And it’s not just the UK. Explorance MLY is also helping universities across the globe. “A key challenge we have encountered is managing bias in feedback,” commented Meagan Morrissey, Manager – Student and Staff Insights at the University of Newcastle, Australia.

“In the past, we have taken a rather costly yet effective approach to mitigating this issue by reading every student comment and removing destructive or offensive phrases. We look now to MLY to help us immediately categorize unstructured data and detect deviations from trends in feedback requiring further investigation. This will allow us to provide balanced, normalized scores with a reduced negative influence of bias related to gender, LGBTIQ identification, Aboriginal and Torres Strait Islander status and ethnicity.”

3. A Future-Proof Platform to Support Student Survey Strategy

The University of Manchester reported that with MLY and Explorance Blue, there was potential for other academic surveys to be delivered outside of the standard university window using the automation scheduling trigger. Pastoral and staff surveys may also be incorporated.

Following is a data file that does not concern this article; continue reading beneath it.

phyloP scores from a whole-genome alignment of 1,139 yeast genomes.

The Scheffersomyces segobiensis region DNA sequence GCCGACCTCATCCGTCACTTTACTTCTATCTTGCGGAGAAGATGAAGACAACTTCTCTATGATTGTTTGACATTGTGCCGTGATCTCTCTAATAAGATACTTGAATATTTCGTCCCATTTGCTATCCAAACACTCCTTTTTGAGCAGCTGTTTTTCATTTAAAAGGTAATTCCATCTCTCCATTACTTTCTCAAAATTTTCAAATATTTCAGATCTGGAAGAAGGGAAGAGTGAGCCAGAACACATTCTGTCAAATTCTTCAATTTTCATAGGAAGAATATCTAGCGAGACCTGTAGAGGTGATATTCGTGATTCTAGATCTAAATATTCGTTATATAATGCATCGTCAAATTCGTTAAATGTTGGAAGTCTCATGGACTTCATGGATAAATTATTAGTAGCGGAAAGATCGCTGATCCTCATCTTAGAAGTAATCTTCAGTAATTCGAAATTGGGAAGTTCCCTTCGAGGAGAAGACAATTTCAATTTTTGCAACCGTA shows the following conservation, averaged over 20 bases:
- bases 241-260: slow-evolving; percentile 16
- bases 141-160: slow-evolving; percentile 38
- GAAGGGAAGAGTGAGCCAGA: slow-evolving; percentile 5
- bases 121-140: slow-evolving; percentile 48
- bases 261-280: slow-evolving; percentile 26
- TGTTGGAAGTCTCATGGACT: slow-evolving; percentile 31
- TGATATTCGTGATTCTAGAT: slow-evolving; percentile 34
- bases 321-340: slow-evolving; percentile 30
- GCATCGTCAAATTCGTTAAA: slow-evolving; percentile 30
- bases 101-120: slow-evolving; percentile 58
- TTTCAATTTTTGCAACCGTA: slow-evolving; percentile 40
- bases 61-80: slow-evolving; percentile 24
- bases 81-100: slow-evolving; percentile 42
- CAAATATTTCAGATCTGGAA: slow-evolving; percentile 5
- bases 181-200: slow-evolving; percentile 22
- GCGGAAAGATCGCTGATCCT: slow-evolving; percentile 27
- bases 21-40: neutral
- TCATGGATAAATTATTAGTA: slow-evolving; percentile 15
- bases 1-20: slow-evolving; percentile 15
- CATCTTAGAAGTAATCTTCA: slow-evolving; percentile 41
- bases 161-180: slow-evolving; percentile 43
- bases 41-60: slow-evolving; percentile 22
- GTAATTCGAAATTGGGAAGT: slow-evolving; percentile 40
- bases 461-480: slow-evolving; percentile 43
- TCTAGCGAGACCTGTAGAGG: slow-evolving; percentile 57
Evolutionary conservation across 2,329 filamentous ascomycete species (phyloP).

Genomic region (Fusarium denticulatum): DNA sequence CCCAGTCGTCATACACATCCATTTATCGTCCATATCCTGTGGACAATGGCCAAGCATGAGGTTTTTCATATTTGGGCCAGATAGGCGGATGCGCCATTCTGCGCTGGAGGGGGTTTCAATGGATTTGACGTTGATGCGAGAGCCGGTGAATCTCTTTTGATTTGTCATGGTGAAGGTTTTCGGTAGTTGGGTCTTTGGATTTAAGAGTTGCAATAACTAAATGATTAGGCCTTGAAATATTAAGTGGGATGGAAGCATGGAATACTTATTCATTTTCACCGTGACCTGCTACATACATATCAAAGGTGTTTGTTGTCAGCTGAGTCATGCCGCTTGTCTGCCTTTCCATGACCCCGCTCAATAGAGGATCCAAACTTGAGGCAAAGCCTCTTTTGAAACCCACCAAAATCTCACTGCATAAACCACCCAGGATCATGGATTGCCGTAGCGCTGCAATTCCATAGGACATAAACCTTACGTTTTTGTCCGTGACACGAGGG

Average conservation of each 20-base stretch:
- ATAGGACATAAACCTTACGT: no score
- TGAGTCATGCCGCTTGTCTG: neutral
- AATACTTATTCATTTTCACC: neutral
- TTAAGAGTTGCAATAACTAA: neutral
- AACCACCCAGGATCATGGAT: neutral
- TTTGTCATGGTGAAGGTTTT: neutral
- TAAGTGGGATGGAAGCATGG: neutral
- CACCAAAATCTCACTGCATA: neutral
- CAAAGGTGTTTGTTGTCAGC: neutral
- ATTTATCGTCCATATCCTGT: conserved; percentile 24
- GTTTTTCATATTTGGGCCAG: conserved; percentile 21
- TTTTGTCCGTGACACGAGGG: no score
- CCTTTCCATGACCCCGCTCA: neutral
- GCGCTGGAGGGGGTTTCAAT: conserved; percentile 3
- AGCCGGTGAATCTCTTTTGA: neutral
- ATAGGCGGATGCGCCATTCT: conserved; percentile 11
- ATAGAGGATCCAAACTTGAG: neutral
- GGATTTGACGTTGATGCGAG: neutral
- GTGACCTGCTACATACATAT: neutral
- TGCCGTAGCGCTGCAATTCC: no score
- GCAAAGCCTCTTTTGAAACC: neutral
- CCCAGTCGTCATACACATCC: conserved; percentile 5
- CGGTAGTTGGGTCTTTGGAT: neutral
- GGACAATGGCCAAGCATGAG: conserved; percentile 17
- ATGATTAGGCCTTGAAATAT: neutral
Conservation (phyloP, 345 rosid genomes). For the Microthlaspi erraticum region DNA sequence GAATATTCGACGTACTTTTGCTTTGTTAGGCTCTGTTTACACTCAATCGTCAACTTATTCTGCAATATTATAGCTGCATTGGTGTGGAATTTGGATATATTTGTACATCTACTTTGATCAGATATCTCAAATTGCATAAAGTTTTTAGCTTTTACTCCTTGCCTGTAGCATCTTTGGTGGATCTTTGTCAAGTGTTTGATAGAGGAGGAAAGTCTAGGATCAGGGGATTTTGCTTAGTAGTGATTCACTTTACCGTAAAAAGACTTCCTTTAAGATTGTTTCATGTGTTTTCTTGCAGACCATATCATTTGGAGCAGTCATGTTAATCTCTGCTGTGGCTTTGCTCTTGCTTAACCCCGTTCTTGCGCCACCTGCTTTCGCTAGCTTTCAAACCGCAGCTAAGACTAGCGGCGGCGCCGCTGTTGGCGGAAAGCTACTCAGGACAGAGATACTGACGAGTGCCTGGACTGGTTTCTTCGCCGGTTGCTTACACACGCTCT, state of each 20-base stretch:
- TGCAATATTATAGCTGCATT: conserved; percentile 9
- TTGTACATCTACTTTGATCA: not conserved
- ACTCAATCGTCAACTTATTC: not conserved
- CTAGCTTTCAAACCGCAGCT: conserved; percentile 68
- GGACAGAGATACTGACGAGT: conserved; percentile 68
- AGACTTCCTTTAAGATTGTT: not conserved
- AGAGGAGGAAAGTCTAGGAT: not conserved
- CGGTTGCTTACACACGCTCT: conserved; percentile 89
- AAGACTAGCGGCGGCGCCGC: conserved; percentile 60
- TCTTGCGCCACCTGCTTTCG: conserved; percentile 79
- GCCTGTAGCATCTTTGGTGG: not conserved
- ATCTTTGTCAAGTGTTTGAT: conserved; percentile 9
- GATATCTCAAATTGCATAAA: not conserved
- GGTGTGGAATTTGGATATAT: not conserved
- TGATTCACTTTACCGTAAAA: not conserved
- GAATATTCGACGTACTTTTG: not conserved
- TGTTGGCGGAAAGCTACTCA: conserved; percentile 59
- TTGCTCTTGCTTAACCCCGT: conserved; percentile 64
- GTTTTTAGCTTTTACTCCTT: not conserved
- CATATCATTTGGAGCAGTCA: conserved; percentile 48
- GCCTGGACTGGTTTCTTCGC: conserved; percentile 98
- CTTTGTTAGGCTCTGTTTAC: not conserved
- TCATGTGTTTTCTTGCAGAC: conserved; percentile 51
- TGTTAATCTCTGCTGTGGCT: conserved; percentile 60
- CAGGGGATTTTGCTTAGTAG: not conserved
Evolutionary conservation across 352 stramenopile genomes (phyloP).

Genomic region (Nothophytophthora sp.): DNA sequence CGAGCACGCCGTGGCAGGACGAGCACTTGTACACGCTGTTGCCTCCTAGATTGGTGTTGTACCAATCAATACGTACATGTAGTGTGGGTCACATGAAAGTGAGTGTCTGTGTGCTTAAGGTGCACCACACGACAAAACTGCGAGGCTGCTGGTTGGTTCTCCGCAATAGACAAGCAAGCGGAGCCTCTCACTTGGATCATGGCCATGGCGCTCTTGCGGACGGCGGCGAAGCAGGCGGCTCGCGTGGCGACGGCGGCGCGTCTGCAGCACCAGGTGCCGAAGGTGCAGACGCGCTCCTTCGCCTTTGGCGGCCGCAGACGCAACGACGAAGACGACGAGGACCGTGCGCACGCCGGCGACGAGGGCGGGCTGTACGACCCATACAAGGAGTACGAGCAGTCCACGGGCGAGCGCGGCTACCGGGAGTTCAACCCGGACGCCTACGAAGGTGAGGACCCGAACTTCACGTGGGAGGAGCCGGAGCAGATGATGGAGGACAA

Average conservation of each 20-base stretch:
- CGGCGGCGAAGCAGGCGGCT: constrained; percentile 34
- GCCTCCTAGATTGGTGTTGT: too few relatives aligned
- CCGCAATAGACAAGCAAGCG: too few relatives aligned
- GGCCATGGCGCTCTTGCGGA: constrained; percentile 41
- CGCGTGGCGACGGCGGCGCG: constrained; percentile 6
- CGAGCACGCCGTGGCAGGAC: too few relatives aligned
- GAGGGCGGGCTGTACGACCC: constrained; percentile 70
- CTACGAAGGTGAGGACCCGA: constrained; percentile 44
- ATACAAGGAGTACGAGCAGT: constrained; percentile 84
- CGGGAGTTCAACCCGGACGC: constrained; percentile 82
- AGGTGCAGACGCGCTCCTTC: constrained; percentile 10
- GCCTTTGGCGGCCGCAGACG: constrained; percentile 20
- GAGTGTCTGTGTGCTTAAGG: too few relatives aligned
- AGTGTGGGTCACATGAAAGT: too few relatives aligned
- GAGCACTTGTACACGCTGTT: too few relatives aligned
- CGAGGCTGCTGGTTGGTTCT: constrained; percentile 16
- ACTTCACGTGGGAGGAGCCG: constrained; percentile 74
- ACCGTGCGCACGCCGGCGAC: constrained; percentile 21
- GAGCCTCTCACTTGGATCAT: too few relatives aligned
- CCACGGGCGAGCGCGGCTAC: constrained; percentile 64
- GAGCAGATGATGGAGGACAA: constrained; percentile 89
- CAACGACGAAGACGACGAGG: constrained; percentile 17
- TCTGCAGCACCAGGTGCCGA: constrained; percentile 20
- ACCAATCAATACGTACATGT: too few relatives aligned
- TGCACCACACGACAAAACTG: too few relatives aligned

“We have definitely come a long way over the past two years – but there is still work to be done,” Jo explained. “Our original requirement through this process was to find a system that integrates with our student records system, one that would provide more automation for our unit surveys and allow us to be more flexible and agile, giving us the data quickly to make decisions. MLY is usable, efficient, and future-proof, and it will help us close the feedback loop. It will be an important tool in the work of the University’s newly-formed Student Surveys Strategy Group, which is reviewing future processes.”